Isle of Wight Vectis Wind Farm plans rejected

Wind turbines Infinergy said it would be appealing against the decision

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Plans to build a wind farm on the Isle of Wight have overwhelmingly been rejected by the council.

Infinergy, which is based in Wimborne in Dorset, wants to build five turbines on land south of Wellow near Yarmouth.

Councillors voted by nine to one to refuse consent for the Vectis Wind Farm.

Developer Infinergy says the island is "lagging behind" on renewable energy despite its aspiration to be an energy self-sufficient "eco island".

Planning officers had recommended a refusal because of concerns over the impact on the landscape and local residents.

That was despite receiving 1,274 letters of support for the application and only 836 objections.

Esbjorn Wilmar, managing director of Infinergy said Isle of Wight councillors had "missed a huge opportunity to show leadership and make a considerable contribution to local renewable energy production".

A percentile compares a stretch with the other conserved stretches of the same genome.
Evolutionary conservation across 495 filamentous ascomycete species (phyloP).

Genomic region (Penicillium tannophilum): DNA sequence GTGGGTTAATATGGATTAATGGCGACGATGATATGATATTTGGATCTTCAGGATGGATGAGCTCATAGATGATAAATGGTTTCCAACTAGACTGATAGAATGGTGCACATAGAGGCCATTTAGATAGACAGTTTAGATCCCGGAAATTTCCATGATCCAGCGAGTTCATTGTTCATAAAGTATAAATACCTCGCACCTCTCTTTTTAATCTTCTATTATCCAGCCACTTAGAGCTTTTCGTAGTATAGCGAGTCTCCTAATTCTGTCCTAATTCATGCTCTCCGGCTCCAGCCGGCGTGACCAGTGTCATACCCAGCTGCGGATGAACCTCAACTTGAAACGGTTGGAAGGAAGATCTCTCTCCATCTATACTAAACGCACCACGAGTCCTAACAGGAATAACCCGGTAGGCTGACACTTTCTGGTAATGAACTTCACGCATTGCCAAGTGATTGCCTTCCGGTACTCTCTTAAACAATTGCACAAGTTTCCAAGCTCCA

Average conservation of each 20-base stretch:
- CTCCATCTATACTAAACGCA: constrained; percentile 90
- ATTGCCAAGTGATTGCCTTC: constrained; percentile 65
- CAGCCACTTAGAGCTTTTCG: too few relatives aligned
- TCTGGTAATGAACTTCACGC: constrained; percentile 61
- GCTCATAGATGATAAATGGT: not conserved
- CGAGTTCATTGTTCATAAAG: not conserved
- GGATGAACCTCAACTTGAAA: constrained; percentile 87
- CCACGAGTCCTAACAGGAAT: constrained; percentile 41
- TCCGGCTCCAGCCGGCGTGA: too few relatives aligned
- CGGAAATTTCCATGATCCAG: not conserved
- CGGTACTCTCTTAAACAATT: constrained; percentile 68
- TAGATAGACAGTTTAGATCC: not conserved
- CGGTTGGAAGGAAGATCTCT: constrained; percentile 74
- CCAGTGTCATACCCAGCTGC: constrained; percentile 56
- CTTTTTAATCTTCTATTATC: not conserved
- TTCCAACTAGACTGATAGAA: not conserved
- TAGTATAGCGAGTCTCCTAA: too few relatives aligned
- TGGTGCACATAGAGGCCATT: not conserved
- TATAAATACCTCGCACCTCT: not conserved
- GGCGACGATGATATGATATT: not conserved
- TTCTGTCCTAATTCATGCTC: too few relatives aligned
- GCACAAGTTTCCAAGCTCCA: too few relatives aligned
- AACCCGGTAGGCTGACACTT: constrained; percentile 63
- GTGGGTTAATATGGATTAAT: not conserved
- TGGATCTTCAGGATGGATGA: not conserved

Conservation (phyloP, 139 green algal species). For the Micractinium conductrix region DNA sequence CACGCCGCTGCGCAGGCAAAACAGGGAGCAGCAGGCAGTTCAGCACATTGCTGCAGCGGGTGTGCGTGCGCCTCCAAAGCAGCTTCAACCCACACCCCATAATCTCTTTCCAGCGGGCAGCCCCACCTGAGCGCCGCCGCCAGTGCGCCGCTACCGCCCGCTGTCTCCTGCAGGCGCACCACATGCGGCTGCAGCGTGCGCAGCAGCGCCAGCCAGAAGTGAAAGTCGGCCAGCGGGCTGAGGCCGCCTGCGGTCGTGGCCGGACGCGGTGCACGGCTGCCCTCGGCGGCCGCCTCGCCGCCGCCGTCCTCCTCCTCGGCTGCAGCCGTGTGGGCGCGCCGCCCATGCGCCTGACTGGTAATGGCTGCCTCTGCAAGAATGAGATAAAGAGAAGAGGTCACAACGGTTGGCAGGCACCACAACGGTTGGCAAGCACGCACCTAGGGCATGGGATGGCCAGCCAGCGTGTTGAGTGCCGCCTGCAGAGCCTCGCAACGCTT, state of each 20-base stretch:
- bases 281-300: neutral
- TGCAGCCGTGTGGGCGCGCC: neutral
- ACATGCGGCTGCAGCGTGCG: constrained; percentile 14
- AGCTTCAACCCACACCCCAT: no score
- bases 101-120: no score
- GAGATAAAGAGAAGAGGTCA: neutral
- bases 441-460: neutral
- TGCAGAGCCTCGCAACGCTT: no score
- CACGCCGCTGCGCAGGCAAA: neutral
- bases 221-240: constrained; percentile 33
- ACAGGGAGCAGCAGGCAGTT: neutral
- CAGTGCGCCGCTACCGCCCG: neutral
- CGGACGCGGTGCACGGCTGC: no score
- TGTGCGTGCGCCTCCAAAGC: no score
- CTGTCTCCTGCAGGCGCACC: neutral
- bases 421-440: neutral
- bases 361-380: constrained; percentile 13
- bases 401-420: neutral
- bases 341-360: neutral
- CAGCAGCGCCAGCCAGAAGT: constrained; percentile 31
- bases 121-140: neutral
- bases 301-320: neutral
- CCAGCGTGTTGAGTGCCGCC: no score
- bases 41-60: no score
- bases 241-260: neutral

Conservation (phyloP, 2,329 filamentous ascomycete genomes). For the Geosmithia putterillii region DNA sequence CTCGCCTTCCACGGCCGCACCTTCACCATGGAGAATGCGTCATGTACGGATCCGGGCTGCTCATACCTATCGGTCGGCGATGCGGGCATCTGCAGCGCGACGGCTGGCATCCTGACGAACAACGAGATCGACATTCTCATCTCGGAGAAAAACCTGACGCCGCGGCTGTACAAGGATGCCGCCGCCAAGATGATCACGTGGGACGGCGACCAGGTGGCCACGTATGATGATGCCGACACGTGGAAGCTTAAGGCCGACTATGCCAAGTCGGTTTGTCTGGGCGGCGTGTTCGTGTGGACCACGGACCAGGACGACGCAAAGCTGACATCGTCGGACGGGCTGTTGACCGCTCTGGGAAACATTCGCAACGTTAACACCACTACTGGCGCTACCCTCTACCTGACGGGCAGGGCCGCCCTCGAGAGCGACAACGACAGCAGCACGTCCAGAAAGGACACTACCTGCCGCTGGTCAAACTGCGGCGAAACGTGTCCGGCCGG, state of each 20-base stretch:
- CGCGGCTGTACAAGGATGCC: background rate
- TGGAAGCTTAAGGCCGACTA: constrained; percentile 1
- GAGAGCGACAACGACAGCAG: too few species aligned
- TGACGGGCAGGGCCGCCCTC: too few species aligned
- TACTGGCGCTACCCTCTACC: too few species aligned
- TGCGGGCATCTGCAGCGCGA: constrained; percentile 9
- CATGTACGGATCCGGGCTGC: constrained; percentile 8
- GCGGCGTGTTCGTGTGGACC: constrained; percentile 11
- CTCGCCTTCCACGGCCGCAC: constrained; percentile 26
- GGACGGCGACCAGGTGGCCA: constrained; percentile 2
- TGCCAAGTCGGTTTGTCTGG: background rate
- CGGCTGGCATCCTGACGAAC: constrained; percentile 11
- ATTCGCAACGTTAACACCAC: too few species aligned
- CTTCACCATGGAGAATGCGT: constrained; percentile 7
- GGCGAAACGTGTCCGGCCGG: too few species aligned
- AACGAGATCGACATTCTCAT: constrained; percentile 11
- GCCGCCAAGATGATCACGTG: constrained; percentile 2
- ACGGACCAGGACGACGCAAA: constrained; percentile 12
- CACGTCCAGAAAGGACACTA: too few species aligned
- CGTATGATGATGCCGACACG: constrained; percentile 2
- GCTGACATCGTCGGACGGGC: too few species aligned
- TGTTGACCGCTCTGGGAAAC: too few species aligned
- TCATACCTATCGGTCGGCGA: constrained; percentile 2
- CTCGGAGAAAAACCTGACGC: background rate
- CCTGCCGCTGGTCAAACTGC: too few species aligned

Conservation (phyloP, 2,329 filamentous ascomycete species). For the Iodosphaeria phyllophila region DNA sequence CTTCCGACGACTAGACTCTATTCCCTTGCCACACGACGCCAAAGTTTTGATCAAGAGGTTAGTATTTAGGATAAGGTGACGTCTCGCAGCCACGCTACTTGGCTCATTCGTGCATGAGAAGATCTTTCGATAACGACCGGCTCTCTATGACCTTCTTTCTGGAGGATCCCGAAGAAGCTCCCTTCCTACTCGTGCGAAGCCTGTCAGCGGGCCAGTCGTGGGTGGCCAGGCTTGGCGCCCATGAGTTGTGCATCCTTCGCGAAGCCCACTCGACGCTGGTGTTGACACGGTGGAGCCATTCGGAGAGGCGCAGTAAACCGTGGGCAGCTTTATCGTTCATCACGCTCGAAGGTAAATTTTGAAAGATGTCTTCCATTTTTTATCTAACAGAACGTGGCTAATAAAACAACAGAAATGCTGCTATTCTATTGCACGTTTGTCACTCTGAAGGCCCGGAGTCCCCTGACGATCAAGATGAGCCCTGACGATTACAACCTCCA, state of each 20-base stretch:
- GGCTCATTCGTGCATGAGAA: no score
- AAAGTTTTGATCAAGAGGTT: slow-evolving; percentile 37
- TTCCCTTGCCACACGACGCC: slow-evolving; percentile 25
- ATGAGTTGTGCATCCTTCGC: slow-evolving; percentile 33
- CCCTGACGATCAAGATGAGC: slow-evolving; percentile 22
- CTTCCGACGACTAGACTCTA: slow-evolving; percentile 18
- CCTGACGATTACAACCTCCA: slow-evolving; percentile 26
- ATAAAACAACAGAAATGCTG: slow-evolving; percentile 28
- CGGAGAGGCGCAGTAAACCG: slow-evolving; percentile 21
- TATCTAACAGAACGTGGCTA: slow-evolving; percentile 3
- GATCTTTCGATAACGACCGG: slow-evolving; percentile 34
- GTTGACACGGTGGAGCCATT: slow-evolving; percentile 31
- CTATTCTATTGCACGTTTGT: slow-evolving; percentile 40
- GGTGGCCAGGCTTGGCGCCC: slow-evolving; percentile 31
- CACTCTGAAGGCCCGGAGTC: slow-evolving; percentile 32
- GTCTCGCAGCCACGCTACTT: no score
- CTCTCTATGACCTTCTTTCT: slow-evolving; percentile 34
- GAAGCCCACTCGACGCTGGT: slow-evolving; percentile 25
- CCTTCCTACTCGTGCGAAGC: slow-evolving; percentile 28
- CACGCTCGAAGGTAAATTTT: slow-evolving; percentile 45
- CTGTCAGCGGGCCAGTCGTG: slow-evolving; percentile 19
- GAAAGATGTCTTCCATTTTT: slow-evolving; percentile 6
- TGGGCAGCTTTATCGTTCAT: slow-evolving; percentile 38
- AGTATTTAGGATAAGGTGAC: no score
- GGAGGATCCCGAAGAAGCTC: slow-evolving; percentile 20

'Emotive claims'

He added: "The Island is lagging woefully behind on renewables compared to other counties, despite ambitious targets in their newly adopted Island Plan, a viable but unharnessed wind resource and the resolve to become an energy self-sufficient eco island.

"We are totally confused that so many people support what we are trying to do and when it comes to the crunch, the planning board responds to emotive claims and adopts a cautionary approach.

"If eco island is to be realised, large scale onshore wind has to be part of the mix, it cannot be done without a number of wind turbines.

"We remain convinced this is a good proposal which has the support of many local people, as well as most professional bodies."

He said Infinergy would be appealing against the decision.

The firm estimates that the wind farm would generate 12.5 megawatt (MW) of electricity per year.

The island plan core strategy states that renewable energies should be encouraged to meet the island onshore target of up to 100 MW.

The council has said the target could be met through contributions from a range of technologies, including at least 22.5 MW from wind.

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